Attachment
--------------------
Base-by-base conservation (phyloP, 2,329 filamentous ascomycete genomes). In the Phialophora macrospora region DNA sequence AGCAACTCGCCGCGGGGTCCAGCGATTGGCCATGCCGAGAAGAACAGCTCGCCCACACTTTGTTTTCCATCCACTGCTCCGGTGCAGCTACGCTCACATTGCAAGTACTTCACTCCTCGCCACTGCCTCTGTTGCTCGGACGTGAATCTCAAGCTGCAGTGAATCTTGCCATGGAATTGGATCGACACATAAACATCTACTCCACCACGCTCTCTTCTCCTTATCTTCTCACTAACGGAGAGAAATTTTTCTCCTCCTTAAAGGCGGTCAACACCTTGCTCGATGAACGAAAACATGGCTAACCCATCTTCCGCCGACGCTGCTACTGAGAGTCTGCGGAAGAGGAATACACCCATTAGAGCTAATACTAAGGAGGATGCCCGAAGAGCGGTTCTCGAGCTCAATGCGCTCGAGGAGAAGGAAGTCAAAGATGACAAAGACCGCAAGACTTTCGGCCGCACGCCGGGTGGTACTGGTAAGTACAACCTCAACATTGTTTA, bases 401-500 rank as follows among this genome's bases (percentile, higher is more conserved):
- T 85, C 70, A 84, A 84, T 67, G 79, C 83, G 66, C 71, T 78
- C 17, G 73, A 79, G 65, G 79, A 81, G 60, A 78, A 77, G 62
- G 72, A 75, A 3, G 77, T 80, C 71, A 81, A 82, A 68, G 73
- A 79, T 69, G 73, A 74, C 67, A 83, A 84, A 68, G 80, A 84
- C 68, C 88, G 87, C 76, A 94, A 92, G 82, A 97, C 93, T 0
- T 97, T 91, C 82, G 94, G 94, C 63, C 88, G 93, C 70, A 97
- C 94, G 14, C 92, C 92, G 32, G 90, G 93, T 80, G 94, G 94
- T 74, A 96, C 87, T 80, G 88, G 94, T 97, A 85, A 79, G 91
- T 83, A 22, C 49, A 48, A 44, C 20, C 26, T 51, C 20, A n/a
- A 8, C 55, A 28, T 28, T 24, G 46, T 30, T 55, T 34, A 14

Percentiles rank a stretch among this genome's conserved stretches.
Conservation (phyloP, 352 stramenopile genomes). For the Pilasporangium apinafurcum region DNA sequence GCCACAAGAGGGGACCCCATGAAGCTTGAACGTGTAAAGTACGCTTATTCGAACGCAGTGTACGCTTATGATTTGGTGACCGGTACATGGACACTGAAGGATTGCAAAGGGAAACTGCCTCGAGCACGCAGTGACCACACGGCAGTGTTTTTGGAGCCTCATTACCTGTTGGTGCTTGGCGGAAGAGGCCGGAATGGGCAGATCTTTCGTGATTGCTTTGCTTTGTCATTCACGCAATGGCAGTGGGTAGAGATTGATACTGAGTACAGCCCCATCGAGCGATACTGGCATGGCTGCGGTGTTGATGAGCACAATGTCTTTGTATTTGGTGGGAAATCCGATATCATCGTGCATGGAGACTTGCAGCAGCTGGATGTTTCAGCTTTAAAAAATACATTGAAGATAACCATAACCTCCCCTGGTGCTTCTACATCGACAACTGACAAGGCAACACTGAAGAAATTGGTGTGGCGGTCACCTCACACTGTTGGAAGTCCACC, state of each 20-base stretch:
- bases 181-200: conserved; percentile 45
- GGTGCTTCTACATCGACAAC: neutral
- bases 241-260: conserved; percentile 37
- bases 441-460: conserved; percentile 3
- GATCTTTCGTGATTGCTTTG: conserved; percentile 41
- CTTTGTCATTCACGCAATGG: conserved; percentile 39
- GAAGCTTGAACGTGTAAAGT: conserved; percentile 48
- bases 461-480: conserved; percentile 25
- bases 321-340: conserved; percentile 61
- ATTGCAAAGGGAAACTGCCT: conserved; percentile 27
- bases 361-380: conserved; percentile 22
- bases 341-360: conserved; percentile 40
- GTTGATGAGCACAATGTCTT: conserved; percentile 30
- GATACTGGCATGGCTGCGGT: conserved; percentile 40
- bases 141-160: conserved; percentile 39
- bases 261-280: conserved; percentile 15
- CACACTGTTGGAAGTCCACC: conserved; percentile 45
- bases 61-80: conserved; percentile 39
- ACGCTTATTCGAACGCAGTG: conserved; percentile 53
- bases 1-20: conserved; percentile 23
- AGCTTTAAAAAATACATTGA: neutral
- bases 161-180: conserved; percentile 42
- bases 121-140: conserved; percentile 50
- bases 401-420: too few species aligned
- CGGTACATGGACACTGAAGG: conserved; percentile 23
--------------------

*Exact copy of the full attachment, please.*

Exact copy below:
Base-by-base conservation (phyloP, 2,329 filamentous ascomycete genomes). In the Phialophora macrospora region DNA sequence AGCAACTCGCCGCGGGGTCCAGCGATTGGCCATGCCGAGAAGAACAGCTCGCCCACACTTTGTTTTCCATCCACTGCTCCGGTGCAGCTACGCTCACATTGCAAGTACTTCACTCCTCGCCACTGCCTCTGTTGCTCGGACGTGAATCTCAAGCTGCAGTGAATCTTGCCATGGAATTGGATCGACACATAAACATCTACTCCACCACGCTCTCTTCTCCTTATCTTCTCACTAACGGAGAGAAATTTTTCTCCTCCTTAAAGGCGGTCAACACCTTGCTCGATGAACGAAAACATGGCTAACCCATCTTCCGCCGACGCTGCTACTGAGAGTCTGCGGAAGAGGAATACACCCATTAGAGCTAATACTAAGGAGGATGCCCGAAGAGCGGTTCTCGAGCTCAATGCGCTCGAGGAGAAGGAAGTCAAAGATGACAAAGACCGCAAGACTTTCGGCCGCACGCCGGGTGGTACTGGTAAGTACAACCTCAACATTGTTTA, bases 401-500 rank as follows among this genome's bases (percentile, higher is more conserved):
- T 85, C 70, A 84, A 84, T 67, G 79, C 83, G 66, C 71, T 78
- C 17, G 73, A 79, G 65, G 79, A 81, G 60, A 78, A 77, G 62
- G 72, A 75, A 3, G 77, T 80, C 71, A 81, A 82, A 68, G 73
- A 79, T 69, G 73, A 74, C 67, A 83, A 84, A 68, G 80, A 84
- C 68, C 88, G 87, C 76, A 94, A 92, G 82, A 97, C 93, T 0
- T 97, T 91, C 82, G 94, G 94, C 63, C 88, G 93, C 70, A 97
- C 94, G 14, C 92, C 92, G 32, G 90, G 93, T 80, G 94, G 94
- T 74, A 96, C 87, T 80, G 88, G 94, T 97, A 85, A 79, G 91
- T 83, A 22, C 49, A 48, A 44, C 20, C 26, T 51, C 20, A n/a
- A 8, C 55, A 28, T 28, T 24, G 46, T 30, T 55, T 34, A 14

Percentiles rank a stretch among this genome's conserved stretches.
Conservation (phyloP, 352 stramenopile genomes). For the Pilasporangium apinafurcum region DNA sequence GCCACAAGAGGGGACCCCATGAAGCTTGAACGTGTAAAGTACGCTTATTCGAACGCAGTGTACGCTTATGATTTGGTGACCGGTACATGGACACTGAAGGATTGCAAAGGGAAACTGCCTCGAGCACGCAGTGACCACACGGCAGTGTTTTTGGAGCCTCATTACCTGTTGGTGCTTGGCGGAAGAGGCCGGAATGGGCAGATCTTTCGTGATTGCTTTGCTTTGTCATTCACGCAATGGCAGTGGGTAGAGATTGATACTGAGTACAGCCCCATCGAGCGATACTGGCATGGCTGCGGTGTTGATGAGCACAATGTCTTTGTATTTGGTGGGAAATCCGATATCATCGTGCATGGAGACTTGCAGCAGCTGGATGTTTCAGCTTTAAAAAATACATTGAAGATAACCATAACCTCCCCTGGTGCTTCTACATCGACAACTGACAAGGCAACACTGAAGAAATTGGTGTGGCGGTCACCTCACACTGTTGGAAGTCCACC, state of each 20-base stretch:
- bases 181-200: conserved; percentile 45
- GGTGCTTCTACATCGACAAC: neutral
- bases 241-260: conserved; percentile 37
- bases 441-460: conserved; percentile 3
- GATCTTTCGTGATTGCTTTG: conserved; percentile 41
- CTTTGTCATTCACGCAATGG: conserved; percentile 39
- GAAGCTTGAACGTGTAAAGT: conserved; percentile 48
- bases 461-480: conserved; percentile 25
- bases 321-340: conserved; percentile 61
- ATTGCAAAGGGAAACTGCCT: conserved; percentile 27
- bases 361-380: conserved; percentile 22
- bases 341-360: conserved; percentile 40
- GTTGATGAGCACAATGTCTT: conserved; percentile 30
- GATACTGGCATGGCTGCGGT: conserved; percentile 40
- bases 141-160: conserved; percentile 39
- bases 261-280: conserved; percentile 15
- CACACTGTTGGAAGTCCACC: conserved; percentile 45
- bases 61-80: conserved; percentile 39
- ACGCTTATTCGAACGCAGTG: conserved; percentile 53
- bases 1-20: conserved; percentile 23
- AGCTTTAAAAAATACATTGA: neutral
- bases 161-180: conserved; percentile 42
- bases 121-140: conserved; percentile 50
- bases 401-420: too few species aligned
- CGGTACATGGACACTGAAGG: conserved; percentile 23